A long while ago I got an IBM 5154 in very good condition (it was not cheap though) to go with my IBM 5162. I was very pleased with the setup but one thing kept bothering me. The monitor had this green tint to it when you first turned it on, but it went away as you kept the machine running. I assumed this was the fault of old electrolytic capacitors, and since I wanted to try out my new desoldering gun, I decided to replace all of them. However, when I replaced all of them, it still had some problems. The green tint was gone. However, the display was a bit shaky and looked like it was vibrating ever so slightly. Sometimes it would pulse in and out, as if the display got slightly bigger and slightly smaller. Every so often I would hear popping noises, but no smoke or hissing so I wasn't sure if it was a capacitor bursting or not. Eventually there was a popping noise accompanied by the entire display turning solid green. At that point, I just set the monitor aside for later. Eventually, when I came back to it, it wouldn't even turn on. The power indicator light would come on, but there was no white raster and no video signal. It still makes the high pitched noises when syncing to the signal, but displays no picture. I'm now feeling like I replaced one of the capacitors with one of the wrong value. I made sure to replace all of the with identical replacements, except for two which were rated for 40v. I couldn't find ones for 40v so I replaced them with 50v ones. I checked all of the big turquoise resistors and none of them were shorted. I was wondering if anyone had a list (or could make one) of all of the values of the electrolytic caps of the 5154 so I could double check that I replaced all of the old ones correctly. If anyone has any insight as to what is happening, please feel free to share with me.
    The story does sound like you cured the original fault with the re-capping and introduced a new fault. The type of fault sounds like one of the replaced capacitors was installed in reverse and failed later. It could have been a coincidence and the new fault is unrelated to the first one or the recapping. A capacitor of the wrong value would unlikely do it, most likely one got installed in reverse. So double check each one first and check on a meter for shorts and use an ESR meter to check each one in circuit.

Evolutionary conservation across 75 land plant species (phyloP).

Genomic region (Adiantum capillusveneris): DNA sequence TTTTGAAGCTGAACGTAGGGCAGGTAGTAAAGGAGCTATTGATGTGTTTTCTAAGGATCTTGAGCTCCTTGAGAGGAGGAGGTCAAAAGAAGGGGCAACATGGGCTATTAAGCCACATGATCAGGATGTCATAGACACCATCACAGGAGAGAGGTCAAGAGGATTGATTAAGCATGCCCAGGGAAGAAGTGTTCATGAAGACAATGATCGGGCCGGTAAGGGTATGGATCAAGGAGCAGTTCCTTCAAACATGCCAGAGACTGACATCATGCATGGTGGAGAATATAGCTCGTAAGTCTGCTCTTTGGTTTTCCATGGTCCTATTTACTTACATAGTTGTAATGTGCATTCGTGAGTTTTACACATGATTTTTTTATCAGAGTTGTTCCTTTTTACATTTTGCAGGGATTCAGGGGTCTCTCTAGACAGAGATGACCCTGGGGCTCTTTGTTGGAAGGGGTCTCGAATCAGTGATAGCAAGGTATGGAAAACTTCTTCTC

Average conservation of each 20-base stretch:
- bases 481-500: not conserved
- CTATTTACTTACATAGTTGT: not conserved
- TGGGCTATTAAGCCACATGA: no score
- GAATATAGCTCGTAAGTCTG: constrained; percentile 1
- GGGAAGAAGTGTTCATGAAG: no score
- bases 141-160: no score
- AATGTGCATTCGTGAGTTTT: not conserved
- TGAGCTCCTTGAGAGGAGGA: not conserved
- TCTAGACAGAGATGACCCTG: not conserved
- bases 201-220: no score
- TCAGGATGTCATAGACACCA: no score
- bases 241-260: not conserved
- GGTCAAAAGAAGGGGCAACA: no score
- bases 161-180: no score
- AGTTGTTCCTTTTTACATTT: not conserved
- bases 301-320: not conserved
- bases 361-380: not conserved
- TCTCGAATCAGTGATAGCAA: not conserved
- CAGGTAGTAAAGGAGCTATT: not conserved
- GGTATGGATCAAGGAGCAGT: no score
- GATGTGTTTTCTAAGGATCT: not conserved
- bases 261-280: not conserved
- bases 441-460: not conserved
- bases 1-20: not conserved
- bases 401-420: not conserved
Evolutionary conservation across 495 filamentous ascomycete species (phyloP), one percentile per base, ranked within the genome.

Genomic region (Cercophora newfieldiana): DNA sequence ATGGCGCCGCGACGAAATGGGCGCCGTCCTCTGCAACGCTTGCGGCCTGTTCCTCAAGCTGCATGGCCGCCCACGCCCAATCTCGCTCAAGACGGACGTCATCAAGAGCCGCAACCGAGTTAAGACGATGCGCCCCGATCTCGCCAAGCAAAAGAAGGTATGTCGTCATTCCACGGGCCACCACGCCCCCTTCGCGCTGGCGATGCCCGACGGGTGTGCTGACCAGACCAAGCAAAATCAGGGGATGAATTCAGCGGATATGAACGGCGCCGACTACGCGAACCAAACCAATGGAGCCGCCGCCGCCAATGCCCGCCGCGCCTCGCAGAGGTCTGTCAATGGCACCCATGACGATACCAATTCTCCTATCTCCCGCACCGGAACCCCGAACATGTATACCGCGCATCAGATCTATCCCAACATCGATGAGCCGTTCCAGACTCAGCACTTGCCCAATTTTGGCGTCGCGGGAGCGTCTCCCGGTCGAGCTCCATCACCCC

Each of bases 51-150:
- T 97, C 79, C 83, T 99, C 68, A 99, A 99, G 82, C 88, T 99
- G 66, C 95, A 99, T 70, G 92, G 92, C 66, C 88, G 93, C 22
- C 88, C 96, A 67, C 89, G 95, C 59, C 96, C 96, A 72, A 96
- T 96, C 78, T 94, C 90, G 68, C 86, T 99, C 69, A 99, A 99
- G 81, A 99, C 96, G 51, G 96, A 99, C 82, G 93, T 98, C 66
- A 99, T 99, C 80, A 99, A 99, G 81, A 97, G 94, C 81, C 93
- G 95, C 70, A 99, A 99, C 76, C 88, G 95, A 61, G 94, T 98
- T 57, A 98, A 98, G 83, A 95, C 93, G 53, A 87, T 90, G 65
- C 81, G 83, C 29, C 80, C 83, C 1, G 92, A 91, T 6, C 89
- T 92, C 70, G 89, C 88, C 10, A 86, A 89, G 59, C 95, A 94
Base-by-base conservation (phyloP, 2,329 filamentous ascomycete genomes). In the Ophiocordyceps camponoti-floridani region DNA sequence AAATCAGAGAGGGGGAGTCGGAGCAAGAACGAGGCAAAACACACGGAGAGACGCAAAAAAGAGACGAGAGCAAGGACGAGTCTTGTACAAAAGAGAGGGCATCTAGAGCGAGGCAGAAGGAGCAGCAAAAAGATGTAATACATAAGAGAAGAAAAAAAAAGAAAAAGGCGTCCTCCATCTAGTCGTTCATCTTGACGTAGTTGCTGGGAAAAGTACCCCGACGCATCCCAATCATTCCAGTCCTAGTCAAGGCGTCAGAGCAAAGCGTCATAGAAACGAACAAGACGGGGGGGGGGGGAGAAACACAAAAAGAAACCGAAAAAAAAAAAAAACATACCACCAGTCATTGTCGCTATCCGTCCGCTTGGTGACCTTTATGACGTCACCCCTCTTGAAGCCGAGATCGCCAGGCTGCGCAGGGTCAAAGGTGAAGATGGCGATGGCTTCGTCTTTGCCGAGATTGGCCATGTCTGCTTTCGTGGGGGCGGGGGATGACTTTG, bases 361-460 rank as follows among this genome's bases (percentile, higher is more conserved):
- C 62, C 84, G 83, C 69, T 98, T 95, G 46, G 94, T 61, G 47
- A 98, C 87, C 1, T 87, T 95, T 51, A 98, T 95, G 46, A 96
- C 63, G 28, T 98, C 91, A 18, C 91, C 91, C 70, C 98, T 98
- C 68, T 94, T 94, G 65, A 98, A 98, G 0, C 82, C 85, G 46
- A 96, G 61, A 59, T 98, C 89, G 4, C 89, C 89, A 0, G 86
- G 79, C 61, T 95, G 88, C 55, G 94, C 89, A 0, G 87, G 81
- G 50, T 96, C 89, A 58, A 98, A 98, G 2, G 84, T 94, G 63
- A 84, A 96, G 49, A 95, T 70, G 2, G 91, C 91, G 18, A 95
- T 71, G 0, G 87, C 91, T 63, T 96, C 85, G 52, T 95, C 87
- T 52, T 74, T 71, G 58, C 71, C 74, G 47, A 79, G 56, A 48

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    Here's a thought: does the 5154 use a nonpolar cap in its PSU (like most SMPSUs do)? Did you replace it with a similar nonpolar unit?

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    I did replace the x2 caps, so that shouldn't be the problem. I kept all of the original caps, and none of them seem to be non polar. I'll go check to see if any of them were installed backwards again. If they were, would they be shorted, or would they read OL (open circuit)? I don't have an ESR meter, but I do have a multimeter.

  10. #10

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    Do you have an oscilloscope? It's a must-have when messing with monitors. Be careful with that thing, CRTs can be lethal if you accidentally touch the wrong thing. Stay away from the anode cap, the neck board, and the flyback when servicing a CRT device.
    There was most likely nothing wrong with your monitor as far as the green tint goes. Sometimes when CRTs get old, the guns can take longer to warm up and start emitting. Sounds like in your case the green one was more active than the red and blue. Once the CRT warms up to normal operating temperature, it will balance out. If I remember correctly, IBM listed the warm-up time for the 5154 as either 20 or 30 minutes. That's how long it takes for the filament to warm up everything in the gun assembly to temperature and for all the electronics to balance out temperature wise. A full recap was most likely not necessarily.

    I would start on the video board. Thoroughly inspect it with a magnifier under bright light to find any obvious physical damage, if any exists. If you have access to an oscilloscope, start at the video input and trace the video signal through the circuit. I would advise you use a clip-type lead, and only move the lead when the monitor is off to avoid shorting anything/getting shocked. While it could be the video board, the presence of a loud "pop" makes me lean more towards the HV board.

    There are a few caps in the monitor which are specified to be low-ESR type caps. Did you replace those with low-ESR replacements? If not, the resistance of the cap could cause it to heat up during operation, causing voltage fluctuations and eventually component failure. This might explain the display jitter.

    Good luck in your repair, and be safe!